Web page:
The Triumph of Odysseus is part of the highly successful Reading Greek series. It presents the complete Greek text of Books 21 and 22 of Homer's Odyssey, faced with a running vocabulary with notes, and followed at the back of the book by a learning vocabulary. It is modelled on the two existing readers: A World of Heroes (1979) and The Intellectual Revolution (1980), and like them is fully illustrated. It makes an excellent introduction to Homer for those new to him, and provides accessible and confidence-building follow-up reading for others. The book can be used by anyone who has completed Reading Greek or is at an intermediate or advanced stage of ancient Greek, and it is ideal for use with students in the upper forms of schools, at university and in summer schools and weekend courses.
Scepticism is as much the result of knowledge, as knowledge is of scepticism. To be content with what we at present know, is, for the most part, to shut our ears against conviction; since, from the very gradual character of our education, we must continually forget, and emancipate ourselves from, knowledge previously acquired; we must set aside old notions and embrace fresh ones; and, as we learn, we must be daily unlearning something which it has cost us no small labour and anxiety to acquire. And this difficulty attaches itself more closely to an age in which progress has gained a strong ascendency over prejudice, and in which persons and things are, day by day, finding their real level, in lieu of their conventional value. The same principles which have swept away traditional abuses, and which are making rapid havoc among the revenues of sinecurists, and stripping the thin, tawdry veil from attractive superstitions, are working as actively in literature as in society. The credulity of one writer, or the partiality of another, finds as powerful a touchstone and as wholesome a chastisement in the healthy scepticism of a temperate class of antagonists, as the dreams of conservatism, or the impostures of pluralist sinecures in the Church. History and tradition, whether of ancient or comparatively recent times, are subjected to very different handling from that which the indulgence or credulity of former ages could allow. Mere statements are jealously watched, and the motives of the writer form as important an ingredient in the analysis or his history, as the facts he records. Probability is a powerful and troublesome test; and it is by this troublesome standard that a large portion of historical evidence is sifted. Consistency is no less pertinacious and exacting in its demands. In brief, to write a history, we must know more than mere facts. Human nature, viewed under an introduction of extended experience, is the best help to the criticism of human history. Historical characters can only be estimated by the standard which human experience, whether actual or traditionary, has furnished. To form correct views of individuals we must regard them as forming parts of a great whole—we must measure them by their relation to the mass of beings by whom they are surrounded; and, in contemplating the incidents in their lives or condition which tradition has handed down to us, we must rather consider the general bearing of the whole narrative, than the respective probability of its details.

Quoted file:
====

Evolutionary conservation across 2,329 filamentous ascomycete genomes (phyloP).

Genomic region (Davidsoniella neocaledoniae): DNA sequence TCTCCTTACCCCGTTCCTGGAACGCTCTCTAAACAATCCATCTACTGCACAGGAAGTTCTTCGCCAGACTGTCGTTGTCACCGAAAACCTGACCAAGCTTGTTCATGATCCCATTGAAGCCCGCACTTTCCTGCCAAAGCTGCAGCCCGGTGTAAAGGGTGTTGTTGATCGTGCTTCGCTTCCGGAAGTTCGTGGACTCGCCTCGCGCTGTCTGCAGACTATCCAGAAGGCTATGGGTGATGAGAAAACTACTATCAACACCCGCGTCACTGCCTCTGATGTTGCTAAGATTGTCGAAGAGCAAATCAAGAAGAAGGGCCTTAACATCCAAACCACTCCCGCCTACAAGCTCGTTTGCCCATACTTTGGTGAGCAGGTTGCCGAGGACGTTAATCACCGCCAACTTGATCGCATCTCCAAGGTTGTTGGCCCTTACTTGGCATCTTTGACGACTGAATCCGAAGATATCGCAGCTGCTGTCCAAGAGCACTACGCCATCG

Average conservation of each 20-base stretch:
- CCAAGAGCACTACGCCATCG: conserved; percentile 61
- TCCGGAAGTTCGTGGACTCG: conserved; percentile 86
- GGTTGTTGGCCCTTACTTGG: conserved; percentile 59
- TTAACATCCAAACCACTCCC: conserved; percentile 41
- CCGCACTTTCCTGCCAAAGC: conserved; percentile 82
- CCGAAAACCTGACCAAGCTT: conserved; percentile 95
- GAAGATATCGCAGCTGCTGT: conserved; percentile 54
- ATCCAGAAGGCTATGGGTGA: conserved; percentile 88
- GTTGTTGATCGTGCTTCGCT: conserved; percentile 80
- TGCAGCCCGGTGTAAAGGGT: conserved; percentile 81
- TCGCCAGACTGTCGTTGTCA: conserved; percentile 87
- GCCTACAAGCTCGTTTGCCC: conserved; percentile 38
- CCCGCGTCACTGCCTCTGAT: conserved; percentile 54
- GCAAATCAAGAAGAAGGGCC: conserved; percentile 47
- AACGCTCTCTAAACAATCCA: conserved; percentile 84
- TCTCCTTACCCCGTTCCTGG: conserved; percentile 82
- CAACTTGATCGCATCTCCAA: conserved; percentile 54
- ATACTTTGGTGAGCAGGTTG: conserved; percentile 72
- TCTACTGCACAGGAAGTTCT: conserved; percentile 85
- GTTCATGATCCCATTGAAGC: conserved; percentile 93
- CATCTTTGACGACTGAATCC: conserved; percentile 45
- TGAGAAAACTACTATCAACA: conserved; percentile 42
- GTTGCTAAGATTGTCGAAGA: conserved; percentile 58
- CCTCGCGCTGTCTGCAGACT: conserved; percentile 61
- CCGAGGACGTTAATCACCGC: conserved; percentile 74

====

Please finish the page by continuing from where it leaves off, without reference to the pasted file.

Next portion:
This volume assembles sixteen authoritative articles on Homer's Odyssey that have appeared over the last thirty years. A wide variety of interpretative strategies are represented, including, in addition to traditional close readings, the approaches of comparative anthropology, narratology, feminism, and audience-oriented criticism. Papers have been selected for their clarity and accessibility, and each is informed by close attention to philological and textual detail. A full glossary and list of abbreviations have been included, and a specially written introduction puts the selections in a wider context by giving an overview of major strands in the interpretation of Homer in the second half of the twentieth century.